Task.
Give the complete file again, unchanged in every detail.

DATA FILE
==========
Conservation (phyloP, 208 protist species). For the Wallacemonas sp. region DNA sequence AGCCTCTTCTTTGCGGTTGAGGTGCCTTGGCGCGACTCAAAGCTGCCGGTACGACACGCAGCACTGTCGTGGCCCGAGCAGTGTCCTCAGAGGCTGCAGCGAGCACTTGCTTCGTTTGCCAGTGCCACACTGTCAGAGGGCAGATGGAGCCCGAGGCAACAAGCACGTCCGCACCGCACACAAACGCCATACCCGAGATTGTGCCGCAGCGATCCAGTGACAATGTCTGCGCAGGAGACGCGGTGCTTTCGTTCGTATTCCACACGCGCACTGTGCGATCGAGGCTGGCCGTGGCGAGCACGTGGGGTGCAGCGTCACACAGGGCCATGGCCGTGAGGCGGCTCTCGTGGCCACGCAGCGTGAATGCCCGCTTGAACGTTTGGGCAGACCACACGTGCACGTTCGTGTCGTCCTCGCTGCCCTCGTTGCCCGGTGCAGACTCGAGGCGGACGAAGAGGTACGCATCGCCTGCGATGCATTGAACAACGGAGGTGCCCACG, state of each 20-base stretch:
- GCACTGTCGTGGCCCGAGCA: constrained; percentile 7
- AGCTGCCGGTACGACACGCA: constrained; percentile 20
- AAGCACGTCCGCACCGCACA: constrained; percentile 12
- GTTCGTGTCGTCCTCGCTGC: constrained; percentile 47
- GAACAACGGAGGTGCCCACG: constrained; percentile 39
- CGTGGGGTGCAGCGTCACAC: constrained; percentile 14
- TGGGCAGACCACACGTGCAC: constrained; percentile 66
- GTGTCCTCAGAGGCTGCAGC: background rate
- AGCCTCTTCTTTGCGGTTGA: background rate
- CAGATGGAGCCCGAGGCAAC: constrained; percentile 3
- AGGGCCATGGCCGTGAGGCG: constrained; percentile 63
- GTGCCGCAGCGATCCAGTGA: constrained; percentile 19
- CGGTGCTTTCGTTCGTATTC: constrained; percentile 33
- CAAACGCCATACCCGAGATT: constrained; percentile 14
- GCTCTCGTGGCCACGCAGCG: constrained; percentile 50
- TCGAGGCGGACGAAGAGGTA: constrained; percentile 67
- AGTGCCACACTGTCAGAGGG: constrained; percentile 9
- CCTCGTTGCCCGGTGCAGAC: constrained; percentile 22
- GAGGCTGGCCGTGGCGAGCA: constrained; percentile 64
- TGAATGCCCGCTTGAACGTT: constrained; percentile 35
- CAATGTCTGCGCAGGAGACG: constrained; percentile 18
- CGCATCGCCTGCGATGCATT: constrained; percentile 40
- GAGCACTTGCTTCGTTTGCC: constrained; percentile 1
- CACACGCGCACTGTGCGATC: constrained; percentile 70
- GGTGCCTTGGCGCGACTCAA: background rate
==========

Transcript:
Conservation (phyloP, 208 protist species). For the Wallacemonas sp. region DNA sequence AGCCTCTTCTTTGCGGTTGAGGTGCCTTGGCGCGACTCAAAGCTGCCGGTACGACACGCAGCACTGTCGTGGCCCGAGCAGTGTCCTCAGAGGCTGCAGCGAGCACTTGCTTCGTTTGCCAGTGCCACACTGTCAGAGGGCAGATGGAGCCCGAGGCAACAAGCACGTCCGCACCGCACACAAACGCCATACCCGAGATTGTGCCGCAGCGATCCAGTGACAATGTCTGCGCAGGAGACGCGGTGCTTTCGTTCGTATTCCACACGCGCACTGTGCGATCGAGGCTGGCCGTGGCGAGCACGTGGGGTGCAGCGTCACACAGGGCCATGGCCGTGAGGCGGCTCTCGTGGCCACGCAGCGTGAATGCCCGCTTGAACGTTTGGGCAGACCACACGTGCACGTTCGTGTCGTCCTCGCTGCCCTCGTTGCCCGGTGCAGACTCGAGGCGGACGAAGAGGTACGCATCGCCTGCGATGCATTGAACAACGGAGGTGCCCACG, state of each 20-base stretch:
- GCACTGTCGTGGCCCGAGCA: constrained; percentile 7
- AGCTGCCGGTACGACACGCA: constrained; percentile 20
- AAGCACGTCCGCACCGCACA: constrained; percentile 12
- GTTCGTGTCGTCCTCGCTGC: constrained; percentile 47
- GAACAACGGAGGTGCCCACG: constrained; percentile 39
- CGTGGGGTGCAGCGTCACAC: constrained; percentile 14
- TGGGCAGACCACACGTGCAC: constrained; percentile 66
- GTGTCCTCAGAGGCTGCAGC: background rate
- AGCCTCTTCTTTGCGGTTGA: background rate
- CAGATGGAGCCCGAGGCAAC: constrained; percentile 3
- AGGGCCATGGCCGTGAGGCG: constrained; percentile 63
- GTGCCGCAGCGATCCAGTGA: constrained; percentile 19
- CGGTGCTTTCGTTCGTATTC: constrained; percentile 33
- CAAACGCCATACCCGAGATT: constrained; percentile 14
- GCTCTCGTGGCCACGCAGCG: constrained; percentile 50
- TCGAGGCGGACGAAGAGGTA: constrained; percentile 67
- AGTGCCACACTGTCAGAGGG: constrained; percentile 9
- CCTCGTTGCCCGGTGCAGAC: constrained; percentile 22
- GAGGCTGGCCGTGGCGAGCA: constrained; percentile 64
- TGAATGCCCGCTTGAACGTT: constrained; percentile 35
- CAATGTCTGCGCAGGAGACG: constrained; percentile 18
- CGCATCGCCTGCGATGCATT: constrained; percentile 40
- GAGCACTTGCTTCGTTTGCC: constrained; percentile 1
- CACACGCGCACTGTGCGATC: constrained; percentile 70
- GGTGCCTTGGCGCGACTCAA: background rate